Baru nut consumption may boost antioxidant defenses in obese people: Brazil study

By Stephen Daniells contact

- Last updated on GMT

© Getty Images / rodrigobark
© Getty Images / rodrigobark
Adding baru nuts to the diet may increase the activity of the antioxidant enzyme glutathione peroxidase (GPx) in overweight and obese Brazilian women, says a new study.

Data published in Nutrients​ showed that baru nut consumption (20 grams per day) led to significant increases in GPx activity, compared to no nuts, but no changes were observed between the groups for catalase (CAT) activity, superoxide dismutase (SOD) activity, or levels of malondialdehyde (MDA – a marker of oxidative stress) or cytokines.

“Baru almonds contain eight phenolic compounds: Ellagic acid, coumaric acid, caffeic acid, hydroxybenzoic acid, ferulic acid, gallic acid, catechin, and epicatechin; these are stable at the high roasting temperatures and may be involved in the effect on GPx activity,” ​wrote scientists from Federal University of Goias and the University of São Paulo.

“In addition, in our previous study, we observed reduction of abdominal adiposity after intervention with baru almond [Nutrition, 2018, 55–56, 154–160], which may have contributed to the increase of GPx activity, since the reduction of body fat seems to reduce the downregulation in gene and protein expression from antioxidant enzymes such as GPx.”

Baru nuts

As reported recently by FoodNavigator-LATAM​, interest in baru nuts is slowly increasing outside of Brazil. The nuts contain high levels of fiber, protein, vitamin E and calcium. A 2016 study by to Dr. Simone Favaro at Embrapa, Brazil’s agricultural research institute, reported that baru nut protein isolates presented more protein than those from soybean, casein, and albumin, “proving to be a very promising source of protein, which can be used in oily food preparations”.

Baru nuts are also a source of “healthy fats”, including linoleic acid (omega-6) and linolenic acid (omega-3) with a 13:1 ratio of omega-6:omega-3. For comparison, in Brazil nuts and almonds, this ratio is 232:1 and 129:1, respectively.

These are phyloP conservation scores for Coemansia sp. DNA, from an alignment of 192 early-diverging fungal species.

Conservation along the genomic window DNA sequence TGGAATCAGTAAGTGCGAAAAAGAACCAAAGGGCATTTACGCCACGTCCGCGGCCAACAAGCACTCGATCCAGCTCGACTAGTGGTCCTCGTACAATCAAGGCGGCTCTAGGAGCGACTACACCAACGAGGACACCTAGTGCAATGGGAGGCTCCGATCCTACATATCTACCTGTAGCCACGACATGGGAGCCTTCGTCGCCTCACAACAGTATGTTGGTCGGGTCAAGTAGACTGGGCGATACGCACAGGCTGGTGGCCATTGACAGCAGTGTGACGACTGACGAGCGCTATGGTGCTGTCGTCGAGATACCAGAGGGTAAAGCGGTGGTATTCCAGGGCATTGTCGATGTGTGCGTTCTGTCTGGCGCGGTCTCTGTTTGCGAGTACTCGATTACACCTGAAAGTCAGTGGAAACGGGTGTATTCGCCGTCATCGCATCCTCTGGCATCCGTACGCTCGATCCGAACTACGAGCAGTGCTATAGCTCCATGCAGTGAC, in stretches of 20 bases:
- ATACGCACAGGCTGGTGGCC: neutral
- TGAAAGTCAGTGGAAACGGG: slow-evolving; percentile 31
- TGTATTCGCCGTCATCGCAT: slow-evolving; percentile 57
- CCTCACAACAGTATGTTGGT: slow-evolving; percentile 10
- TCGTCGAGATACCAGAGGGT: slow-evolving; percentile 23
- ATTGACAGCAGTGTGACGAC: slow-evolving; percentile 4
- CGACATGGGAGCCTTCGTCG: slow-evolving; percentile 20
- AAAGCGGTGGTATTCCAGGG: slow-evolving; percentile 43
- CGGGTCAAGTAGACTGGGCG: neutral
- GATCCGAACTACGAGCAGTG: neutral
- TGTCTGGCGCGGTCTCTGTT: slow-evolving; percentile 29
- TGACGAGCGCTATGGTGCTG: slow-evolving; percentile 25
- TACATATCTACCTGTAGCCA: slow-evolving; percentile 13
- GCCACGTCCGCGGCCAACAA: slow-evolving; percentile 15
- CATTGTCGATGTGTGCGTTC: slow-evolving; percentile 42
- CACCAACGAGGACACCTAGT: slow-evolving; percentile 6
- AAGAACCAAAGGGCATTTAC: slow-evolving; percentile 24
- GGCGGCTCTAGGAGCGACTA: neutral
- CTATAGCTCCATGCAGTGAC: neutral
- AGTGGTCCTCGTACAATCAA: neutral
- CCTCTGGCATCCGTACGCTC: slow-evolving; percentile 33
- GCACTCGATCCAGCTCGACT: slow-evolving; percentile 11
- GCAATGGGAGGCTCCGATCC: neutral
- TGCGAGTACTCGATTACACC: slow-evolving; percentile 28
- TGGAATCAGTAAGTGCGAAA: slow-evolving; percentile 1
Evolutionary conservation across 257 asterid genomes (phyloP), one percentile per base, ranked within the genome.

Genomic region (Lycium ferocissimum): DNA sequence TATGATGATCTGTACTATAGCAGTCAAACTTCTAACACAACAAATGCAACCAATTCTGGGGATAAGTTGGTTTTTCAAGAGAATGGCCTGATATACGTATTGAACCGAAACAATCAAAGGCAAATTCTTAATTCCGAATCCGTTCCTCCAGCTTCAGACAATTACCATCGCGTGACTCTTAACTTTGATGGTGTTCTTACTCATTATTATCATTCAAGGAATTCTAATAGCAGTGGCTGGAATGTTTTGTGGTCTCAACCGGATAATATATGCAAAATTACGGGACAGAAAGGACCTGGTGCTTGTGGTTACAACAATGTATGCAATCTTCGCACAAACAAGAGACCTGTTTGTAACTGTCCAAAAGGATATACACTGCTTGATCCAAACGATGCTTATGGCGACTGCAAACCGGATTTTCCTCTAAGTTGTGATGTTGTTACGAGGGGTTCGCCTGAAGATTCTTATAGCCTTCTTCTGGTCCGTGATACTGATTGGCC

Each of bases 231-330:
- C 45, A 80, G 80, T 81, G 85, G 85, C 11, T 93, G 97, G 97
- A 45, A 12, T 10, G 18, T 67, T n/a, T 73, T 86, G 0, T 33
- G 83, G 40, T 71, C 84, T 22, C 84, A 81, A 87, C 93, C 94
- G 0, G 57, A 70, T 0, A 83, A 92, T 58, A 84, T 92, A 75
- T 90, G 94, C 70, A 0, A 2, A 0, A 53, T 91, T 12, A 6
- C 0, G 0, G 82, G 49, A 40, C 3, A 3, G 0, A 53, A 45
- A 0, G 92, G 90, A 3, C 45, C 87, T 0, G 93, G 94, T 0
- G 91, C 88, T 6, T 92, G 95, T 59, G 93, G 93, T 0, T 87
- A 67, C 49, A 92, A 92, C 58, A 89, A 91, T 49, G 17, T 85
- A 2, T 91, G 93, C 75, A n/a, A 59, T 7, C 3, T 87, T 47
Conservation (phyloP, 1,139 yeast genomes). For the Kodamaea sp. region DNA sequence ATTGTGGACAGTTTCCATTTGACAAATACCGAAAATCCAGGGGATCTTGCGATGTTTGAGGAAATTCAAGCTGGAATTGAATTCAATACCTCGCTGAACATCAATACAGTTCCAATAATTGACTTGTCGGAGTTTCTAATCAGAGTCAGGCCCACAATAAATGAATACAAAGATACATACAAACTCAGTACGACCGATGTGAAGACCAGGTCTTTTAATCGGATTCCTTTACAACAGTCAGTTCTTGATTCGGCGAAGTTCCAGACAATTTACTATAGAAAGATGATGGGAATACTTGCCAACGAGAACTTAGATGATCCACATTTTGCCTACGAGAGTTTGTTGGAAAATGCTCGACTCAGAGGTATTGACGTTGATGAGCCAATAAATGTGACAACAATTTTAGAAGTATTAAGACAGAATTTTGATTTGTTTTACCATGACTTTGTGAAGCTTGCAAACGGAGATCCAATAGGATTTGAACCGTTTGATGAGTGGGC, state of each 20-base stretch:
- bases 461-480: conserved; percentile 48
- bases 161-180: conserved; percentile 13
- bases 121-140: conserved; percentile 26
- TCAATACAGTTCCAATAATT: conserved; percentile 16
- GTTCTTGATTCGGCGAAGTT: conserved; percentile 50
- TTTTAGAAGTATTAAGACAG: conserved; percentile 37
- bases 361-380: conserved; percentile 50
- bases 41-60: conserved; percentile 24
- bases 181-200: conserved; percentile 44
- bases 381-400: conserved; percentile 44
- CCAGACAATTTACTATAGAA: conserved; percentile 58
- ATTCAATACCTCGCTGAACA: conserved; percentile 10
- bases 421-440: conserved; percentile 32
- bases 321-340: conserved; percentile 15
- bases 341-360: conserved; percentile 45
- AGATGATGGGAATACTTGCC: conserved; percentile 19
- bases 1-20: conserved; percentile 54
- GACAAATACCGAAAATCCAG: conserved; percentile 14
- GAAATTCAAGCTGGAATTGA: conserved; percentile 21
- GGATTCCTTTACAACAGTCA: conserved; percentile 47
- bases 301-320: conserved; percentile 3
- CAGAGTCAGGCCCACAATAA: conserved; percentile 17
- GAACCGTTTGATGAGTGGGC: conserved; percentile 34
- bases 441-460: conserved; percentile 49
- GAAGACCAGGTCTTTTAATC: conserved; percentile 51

The same researchers published a paper last year in the journal Nutrition​ that indicated that baru nut consumption may help improve levels of HDL cholesterol and reduce waist sizes in overweight and obese women, and lead to significant reductions in cholesteryl ester transfer protein expression (CETP), a marker of lipid metabolism.

Study details

For the new study, the scientists recruited 46 overweight and obese women and randomly assigned them to receive either 20 grams per day of baru nuts or no nut for eight weeks.

Results showed that baru nut consumption was associated with increased GPx activity, compared to the control group, while plasma copper concentrations also increased.

“This study reports that in a normocaloric diet, regular consumption of 20 g of baru almonds increased the activity of GPx and the concentration of copper in overweight and obese women,”​ wrote the researchers.

“Future studies are needed to confirm the results and to investigate the effects of baru’s bioactive components on cardiovascular health.”

Source: Nutrients
2019, 11(8), 1750; doi: 10.3390/nu11081750
“Baru Almonds Increase the Activity of Glutathione Peroxidase in Overweight and Obese Women: A Randomized, Placebo-Controlled Trial”
Authors: R.G. Machado de Souza et al.

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